|About the Book|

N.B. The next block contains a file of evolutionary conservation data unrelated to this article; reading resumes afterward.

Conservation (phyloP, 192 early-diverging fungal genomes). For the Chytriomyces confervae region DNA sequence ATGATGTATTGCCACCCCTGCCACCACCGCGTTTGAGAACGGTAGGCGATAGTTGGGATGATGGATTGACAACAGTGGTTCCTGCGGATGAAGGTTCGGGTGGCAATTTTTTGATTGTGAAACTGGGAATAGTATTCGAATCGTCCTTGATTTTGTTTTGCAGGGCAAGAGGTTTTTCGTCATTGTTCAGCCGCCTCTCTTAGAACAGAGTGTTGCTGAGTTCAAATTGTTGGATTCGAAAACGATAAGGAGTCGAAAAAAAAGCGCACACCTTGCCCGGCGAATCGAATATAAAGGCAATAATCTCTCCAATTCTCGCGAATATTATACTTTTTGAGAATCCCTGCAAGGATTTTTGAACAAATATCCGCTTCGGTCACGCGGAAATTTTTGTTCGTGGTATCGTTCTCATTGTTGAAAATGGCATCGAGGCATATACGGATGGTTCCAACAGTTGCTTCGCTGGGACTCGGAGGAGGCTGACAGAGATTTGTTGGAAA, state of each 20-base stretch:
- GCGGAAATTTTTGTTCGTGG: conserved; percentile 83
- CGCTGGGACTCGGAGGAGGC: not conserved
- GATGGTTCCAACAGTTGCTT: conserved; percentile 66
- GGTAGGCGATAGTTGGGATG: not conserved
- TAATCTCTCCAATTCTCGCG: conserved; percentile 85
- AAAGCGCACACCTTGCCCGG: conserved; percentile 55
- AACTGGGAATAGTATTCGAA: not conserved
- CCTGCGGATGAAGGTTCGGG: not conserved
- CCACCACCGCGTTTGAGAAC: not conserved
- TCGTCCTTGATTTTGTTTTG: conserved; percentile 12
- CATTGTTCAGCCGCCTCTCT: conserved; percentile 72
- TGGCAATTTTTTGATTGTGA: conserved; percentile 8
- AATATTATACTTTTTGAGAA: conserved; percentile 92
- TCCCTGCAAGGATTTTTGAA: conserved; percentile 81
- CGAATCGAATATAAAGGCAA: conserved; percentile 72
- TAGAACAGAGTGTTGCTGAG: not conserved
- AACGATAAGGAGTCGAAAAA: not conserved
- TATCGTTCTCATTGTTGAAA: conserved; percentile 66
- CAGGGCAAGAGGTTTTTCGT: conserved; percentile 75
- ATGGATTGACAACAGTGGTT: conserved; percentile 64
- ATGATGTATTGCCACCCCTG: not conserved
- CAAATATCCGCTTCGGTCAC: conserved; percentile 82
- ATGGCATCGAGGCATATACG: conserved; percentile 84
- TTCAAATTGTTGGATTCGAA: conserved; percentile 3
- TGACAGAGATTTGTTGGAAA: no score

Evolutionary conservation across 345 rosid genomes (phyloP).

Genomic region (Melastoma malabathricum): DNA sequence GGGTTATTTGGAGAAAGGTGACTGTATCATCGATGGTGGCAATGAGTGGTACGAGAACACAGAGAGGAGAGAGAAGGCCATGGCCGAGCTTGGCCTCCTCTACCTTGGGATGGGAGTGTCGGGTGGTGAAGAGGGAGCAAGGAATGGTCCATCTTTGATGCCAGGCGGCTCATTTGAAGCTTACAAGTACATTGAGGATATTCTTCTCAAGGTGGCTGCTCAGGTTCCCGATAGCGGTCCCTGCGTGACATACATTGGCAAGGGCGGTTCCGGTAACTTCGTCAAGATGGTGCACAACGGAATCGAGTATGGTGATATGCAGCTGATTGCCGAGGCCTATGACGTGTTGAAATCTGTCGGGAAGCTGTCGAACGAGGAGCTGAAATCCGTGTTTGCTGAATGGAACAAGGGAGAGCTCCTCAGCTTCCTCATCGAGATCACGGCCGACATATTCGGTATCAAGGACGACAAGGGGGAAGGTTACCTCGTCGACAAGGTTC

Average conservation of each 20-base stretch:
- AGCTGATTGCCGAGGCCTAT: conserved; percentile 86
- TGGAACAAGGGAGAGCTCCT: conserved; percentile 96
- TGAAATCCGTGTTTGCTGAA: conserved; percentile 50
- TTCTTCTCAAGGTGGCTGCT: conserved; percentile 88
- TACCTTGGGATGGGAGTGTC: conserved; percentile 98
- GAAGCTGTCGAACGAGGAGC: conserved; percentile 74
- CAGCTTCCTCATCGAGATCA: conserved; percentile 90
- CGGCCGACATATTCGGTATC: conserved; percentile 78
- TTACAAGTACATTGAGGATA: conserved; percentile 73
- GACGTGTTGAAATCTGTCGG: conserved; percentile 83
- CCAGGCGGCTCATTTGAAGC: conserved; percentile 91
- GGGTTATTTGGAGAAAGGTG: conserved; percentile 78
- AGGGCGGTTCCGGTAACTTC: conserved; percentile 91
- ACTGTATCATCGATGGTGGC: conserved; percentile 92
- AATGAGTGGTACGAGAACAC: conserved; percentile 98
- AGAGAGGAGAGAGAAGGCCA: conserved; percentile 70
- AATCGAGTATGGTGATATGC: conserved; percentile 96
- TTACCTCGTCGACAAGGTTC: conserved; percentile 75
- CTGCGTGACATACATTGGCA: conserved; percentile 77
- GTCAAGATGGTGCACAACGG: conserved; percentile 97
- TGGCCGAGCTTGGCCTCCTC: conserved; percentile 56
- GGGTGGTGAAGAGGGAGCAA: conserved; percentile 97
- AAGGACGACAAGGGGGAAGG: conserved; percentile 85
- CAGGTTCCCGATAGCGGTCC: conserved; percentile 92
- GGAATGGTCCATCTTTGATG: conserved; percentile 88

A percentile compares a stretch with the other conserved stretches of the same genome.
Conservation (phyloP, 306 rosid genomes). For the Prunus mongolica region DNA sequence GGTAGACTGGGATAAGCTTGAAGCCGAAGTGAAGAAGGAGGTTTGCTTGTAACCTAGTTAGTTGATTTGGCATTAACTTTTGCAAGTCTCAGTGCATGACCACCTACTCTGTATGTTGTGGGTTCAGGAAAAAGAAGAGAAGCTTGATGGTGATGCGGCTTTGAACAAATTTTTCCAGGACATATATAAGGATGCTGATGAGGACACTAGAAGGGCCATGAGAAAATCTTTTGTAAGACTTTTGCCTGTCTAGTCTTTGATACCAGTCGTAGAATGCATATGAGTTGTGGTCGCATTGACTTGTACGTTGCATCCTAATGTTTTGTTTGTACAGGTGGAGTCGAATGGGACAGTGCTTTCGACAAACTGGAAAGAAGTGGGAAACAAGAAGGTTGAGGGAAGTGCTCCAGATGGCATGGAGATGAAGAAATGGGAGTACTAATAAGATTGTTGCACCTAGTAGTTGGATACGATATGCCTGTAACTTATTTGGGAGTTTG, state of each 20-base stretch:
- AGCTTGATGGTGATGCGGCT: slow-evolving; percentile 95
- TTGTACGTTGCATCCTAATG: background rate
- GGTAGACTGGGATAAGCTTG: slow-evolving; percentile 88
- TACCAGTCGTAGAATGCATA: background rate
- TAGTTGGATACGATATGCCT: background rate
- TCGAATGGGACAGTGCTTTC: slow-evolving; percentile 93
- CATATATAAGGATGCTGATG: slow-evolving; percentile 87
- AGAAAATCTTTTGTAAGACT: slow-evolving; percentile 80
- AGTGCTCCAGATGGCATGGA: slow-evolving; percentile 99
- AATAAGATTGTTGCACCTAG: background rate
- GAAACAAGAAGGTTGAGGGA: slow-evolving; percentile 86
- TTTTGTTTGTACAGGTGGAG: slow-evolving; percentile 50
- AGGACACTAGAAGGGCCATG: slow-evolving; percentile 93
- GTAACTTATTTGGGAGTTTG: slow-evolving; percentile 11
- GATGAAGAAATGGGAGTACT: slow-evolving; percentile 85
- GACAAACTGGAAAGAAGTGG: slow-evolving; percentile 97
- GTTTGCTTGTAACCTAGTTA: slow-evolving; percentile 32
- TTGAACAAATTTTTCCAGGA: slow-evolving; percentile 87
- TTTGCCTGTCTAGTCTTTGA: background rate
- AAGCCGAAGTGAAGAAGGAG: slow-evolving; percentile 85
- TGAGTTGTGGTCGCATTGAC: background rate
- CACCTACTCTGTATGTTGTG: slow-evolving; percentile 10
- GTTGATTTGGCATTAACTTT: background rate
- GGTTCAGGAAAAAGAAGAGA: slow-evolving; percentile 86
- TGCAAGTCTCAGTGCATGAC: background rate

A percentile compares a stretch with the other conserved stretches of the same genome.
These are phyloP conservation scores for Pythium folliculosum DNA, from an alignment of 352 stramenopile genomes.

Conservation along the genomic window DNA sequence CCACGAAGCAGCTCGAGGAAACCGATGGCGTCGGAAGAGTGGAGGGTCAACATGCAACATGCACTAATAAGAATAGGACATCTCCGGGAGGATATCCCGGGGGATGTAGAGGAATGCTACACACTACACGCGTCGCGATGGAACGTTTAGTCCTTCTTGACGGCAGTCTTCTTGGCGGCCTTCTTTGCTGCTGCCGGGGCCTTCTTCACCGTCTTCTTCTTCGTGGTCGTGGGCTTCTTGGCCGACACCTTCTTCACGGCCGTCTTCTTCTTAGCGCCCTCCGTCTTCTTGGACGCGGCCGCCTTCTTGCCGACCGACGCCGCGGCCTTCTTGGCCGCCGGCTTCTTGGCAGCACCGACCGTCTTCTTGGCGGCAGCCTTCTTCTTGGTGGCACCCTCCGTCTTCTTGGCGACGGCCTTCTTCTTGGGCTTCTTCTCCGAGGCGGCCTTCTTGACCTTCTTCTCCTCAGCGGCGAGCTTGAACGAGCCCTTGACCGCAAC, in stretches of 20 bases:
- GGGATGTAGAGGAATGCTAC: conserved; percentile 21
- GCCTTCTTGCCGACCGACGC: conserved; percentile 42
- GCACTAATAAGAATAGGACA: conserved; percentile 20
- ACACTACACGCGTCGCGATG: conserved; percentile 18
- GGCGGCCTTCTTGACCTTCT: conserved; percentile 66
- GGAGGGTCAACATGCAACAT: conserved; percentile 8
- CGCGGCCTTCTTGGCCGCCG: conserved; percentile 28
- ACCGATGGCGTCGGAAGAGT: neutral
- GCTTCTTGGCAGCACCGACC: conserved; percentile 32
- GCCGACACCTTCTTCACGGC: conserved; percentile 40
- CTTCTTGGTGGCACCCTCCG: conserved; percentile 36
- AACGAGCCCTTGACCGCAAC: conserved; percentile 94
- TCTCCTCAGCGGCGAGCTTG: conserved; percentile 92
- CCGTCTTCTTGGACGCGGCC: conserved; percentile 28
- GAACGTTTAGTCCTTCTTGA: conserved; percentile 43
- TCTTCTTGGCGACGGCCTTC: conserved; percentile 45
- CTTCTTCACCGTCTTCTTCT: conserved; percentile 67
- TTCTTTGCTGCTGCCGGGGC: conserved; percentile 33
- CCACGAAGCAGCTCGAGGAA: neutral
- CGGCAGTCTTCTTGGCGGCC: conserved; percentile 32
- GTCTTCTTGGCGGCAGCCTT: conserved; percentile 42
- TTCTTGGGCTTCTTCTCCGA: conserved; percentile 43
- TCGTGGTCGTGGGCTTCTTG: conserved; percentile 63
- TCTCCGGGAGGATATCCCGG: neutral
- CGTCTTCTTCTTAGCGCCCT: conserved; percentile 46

“Sinclair has the unique ability to dish out hard-edged realism with—believe it or not—a touch of humor. GOODBYE L.A. is a fine piece.”-- Gerald Petievich, auhor of TO LIVE AND DIE IN L.A.Ben Crandel is a rather smug fellow who chooses not toMore“Sinclair has the unique ability to dish out hard-edged realism with—believe it or not—a touch of humor. GOODBYE L.A. is a fine piece.”-- Gerald Petievich, auhor of TO LIVE AND DIE IN L.A.Ben Crandel is a rather smug fellow who chooses not to remember that he used to write porno novels to support himself. Bens been busy making a living in that fur-lined pit called Hollywood, and playing a very casual bachelor-father to Pete, the fifteen year old hard case he adopted four years ago.Pete has become a New Wave punk, the lead singer in a band called Claustrophobic, who insists on blaring his demo tapes in the house at all hours of the day and night. Ben tells Pete that the music has to go, so Pete decides to go with it. Then Bens pal George, a police captain, manages to involve Ben in his search for a missing Los Angeles Times reporter with whom George has been romantically involved. Elise Reilly, the reporter, had been researching a story on the L.A. punk scene when she disappeared.Ben and Georges investigation takes them down the toughest streets of L.A. From Hollywood to downntown L.A. to New Right headquarters in squeeky-clean Orange County, what Ben encounters is a disquieting revelation about his own eroding values and the complacent deterioration of the world around him. By the time Crandel decides to do something about it, the lids blow off one unseemly can of worms after another until both Ben and George are crawling with a horrifying series of previously unimaginable circumstances.